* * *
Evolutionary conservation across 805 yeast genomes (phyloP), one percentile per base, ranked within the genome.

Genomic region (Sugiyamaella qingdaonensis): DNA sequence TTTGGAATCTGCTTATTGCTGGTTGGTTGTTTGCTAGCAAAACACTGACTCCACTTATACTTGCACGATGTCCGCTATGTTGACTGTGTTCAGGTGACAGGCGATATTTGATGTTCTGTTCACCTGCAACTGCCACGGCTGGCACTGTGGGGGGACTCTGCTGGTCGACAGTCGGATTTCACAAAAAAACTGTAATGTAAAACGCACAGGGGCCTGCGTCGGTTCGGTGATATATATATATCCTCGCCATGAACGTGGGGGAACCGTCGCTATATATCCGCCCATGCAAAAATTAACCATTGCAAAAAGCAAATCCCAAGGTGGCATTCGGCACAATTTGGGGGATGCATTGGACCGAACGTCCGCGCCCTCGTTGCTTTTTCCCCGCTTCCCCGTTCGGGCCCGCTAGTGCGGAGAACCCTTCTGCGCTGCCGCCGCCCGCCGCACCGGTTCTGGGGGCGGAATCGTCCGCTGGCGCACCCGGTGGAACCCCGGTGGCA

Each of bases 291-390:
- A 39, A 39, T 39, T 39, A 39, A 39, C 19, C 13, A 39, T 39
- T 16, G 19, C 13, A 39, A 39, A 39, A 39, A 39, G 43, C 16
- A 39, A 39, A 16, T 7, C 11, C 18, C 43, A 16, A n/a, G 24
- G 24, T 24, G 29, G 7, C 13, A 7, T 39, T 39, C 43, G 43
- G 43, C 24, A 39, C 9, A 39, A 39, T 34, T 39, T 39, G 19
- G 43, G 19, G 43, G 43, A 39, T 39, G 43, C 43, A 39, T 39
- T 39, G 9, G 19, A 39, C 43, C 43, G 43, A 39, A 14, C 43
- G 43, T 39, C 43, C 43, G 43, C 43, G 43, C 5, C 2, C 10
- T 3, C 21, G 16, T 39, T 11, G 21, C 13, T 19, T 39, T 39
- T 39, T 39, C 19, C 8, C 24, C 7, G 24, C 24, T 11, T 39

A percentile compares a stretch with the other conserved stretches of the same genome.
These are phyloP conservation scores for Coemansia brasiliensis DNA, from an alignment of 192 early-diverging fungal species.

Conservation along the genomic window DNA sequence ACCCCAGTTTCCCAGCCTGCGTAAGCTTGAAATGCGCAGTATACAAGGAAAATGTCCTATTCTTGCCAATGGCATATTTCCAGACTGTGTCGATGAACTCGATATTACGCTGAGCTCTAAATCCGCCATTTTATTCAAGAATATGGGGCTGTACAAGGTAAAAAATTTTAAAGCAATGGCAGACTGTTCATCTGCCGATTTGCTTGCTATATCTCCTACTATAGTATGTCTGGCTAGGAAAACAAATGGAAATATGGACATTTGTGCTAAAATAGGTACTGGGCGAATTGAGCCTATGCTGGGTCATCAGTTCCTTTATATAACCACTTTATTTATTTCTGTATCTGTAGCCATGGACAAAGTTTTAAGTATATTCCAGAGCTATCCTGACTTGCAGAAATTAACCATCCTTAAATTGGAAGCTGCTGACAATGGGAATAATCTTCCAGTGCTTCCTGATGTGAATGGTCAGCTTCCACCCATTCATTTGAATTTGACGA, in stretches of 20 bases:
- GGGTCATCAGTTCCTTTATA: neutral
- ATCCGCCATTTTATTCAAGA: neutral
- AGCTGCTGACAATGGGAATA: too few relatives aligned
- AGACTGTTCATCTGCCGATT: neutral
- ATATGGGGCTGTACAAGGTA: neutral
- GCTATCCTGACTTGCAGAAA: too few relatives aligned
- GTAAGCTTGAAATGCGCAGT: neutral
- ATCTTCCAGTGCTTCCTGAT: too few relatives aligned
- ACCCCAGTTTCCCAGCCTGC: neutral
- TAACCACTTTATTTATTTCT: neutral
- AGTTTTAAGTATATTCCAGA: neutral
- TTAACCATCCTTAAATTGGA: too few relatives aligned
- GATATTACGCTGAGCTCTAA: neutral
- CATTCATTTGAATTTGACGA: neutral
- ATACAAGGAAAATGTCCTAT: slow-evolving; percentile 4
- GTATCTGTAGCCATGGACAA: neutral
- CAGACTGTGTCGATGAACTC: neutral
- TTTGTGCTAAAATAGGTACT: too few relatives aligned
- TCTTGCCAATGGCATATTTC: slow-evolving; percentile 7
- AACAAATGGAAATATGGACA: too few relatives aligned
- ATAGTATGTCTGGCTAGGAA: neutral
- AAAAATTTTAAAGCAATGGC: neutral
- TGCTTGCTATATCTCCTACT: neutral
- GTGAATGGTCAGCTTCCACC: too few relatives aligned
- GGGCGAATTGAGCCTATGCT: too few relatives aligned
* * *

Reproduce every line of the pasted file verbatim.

Evolutionary conservation across 805 yeast genomes (phyloP), one percentile per base, ranked within the genome.

Genomic region (Sugiyamaella qingdaonensis): DNA sequence TTTGGAATCTGCTTATTGCTGGTTGGTTGTTTGCTAGCAAAACACTGACTCCACTTATACTTGCACGATGTCCGCTATGTTGACTGTGTTCAGGTGACAGGCGATATTTGATGTTCTGTTCACCTGCAACTGCCACGGCTGGCACTGTGGGGGGACTCTGCTGGTCGACAGTCGGATTTCACAAAAAAACTGTAATGTAAAACGCACAGGGGCCTGCGTCGGTTCGGTGATATATATATATCCTCGCCATGAACGTGGGGGAACCGTCGCTATATATCCGCCCATGCAAAAATTAACCATTGCAAAAAGCAAATCCCAAGGTGGCATTCGGCACAATTTGGGGGATGCATTGGACCGAACGTCCGCGCCCTCGTTGCTTTTTCCCCGCTTCCCCGTTCGGGCCCGCTAGTGCGGAGAACCCTTCTGCGCTGCCGCCGCCCGCCGCACCGGTTCTGGGGGCGGAATCGTCCGCTGGCGCACCCGGTGGAACCCCGGTGGCA

Each of bases 291-390:
- A 39, A 39, T 39, T 39, A 39, A 39, C 19, C 13, A 39, T 39
- T 16, G 19, C 13, A 39, A 39, A 39, A 39, A 39, G 43, C 16
- A 39, A 39, A 16, T 7, C 11, C 18, C 43, A 16, A n/a, G 24
- G 24, T 24, G 29, G 7, C 13, A 7, T 39, T 39, C 43, G 43
- G 43, C 24, A 39, C 9, A 39, A 39, T 34, T 39, T 39, G 19
- G 43, G 19, G 43, G 43, A 39, T 39, G 43, C 43, A 39, T 39
- T 39, G 9, G 19, A 39, C 43, C 43, G 43, A 39, A 14, C 43
- G 43, T 39, C 43, C 43, G 43, C 43, G 43, C 5, C 2, C 10
- T 3, C 21, G 16, T 39, T 11, G 21, C 13, T 19, T 39, T 39
- T 39, T 39, C 19, C 8, C 24, C 7, G 24, C 24, T 11, T 39

A percentile compares a stretch with the other conserved stretches of the same genome.
These are phyloP conservation scores for Coemansia brasiliensis DNA, from an alignment of 192 early-diverging fungal species.

Conservation along the genomic window DNA sequence ACCCCAGTTTCCCAGCCTGCGTAAGCTTGAAATGCGCAGTATACAAGGAAAATGTCCTATTCTTGCCAATGGCATATTTCCAGACTGTGTCGATGAACTCGATATTACGCTGAGCTCTAAATCCGCCATTTTATTCAAGAATATGGGGCTGTACAAGGTAAAAAATTTTAAAGCAATGGCAGACTGTTCATCTGCCGATTTGCTTGCTATATCTCCTACTATAGTATGTCTGGCTAGGAAAACAAATGGAAATATGGACATTTGTGCTAAAATAGGTACTGGGCGAATTGAGCCTATGCTGGGTCATCAGTTCCTTTATATAACCACTTTATTTATTTCTGTATCTGTAGCCATGGACAAAGTTTTAAGTATATTCCAGAGCTATCCTGACTTGCAGAAATTAACCATCCTTAAATTGGAAGCTGCTGACAATGGGAATAATCTTCCAGTGCTTCCTGATGTGAATGGTCAGCTTCCACCCATTCATTTGAATTTGACGA, in stretches of 20 bases:
- GGGTCATCAGTTCCTTTATA: neutral
- ATCCGCCATTTTATTCAAGA: neutral
- AGCTGCTGACAATGGGAATA: too few relatives aligned
- AGACTGTTCATCTGCCGATT: neutral
- ATATGGGGCTGTACAAGGTA: neutral
- GCTATCCTGACTTGCAGAAA: too few relatives aligned
- GTAAGCTTGAAATGCGCAGT: neutral
- ATCTTCCAGTGCTTCCTGAT: too few relatives aligned
- ACCCCAGTTTCCCAGCCTGC: neutral
- TAACCACTTTATTTATTTCT: neutral
- AGTTTTAAGTATATTCCAGA: neutral
- TTAACCATCCTTAAATTGGA: too few relatives aligned
- GATATTACGCTGAGCTCTAA: neutral
- CATTCATTTGAATTTGACGA: neutral
- ATACAAGGAAAATGTCCTAT: slow-evolving; percentile 4
- GTATCTGTAGCCATGGACAA: neutral
- CAGACTGTGTCGATGAACTC: neutral
- TTTGTGCTAAAATAGGTACT: too few relatives aligned
- TCTTGCCAATGGCATATTTC: slow-evolving; percentile 7
- AACAAATGGAAATATGGACA: too few relatives aligned
- ATAGTATGTCTGGCTAGGAA: neutral
- AAAAATTTTAAAGCAATGGC: neutral
- TGCTTGCTATATCTCCTACT: neutral
- GTGAATGGTCAGCTTCCACC: too few relatives aligned
- GGGCGAATTGAGCCTATGCT: too few relatives aligned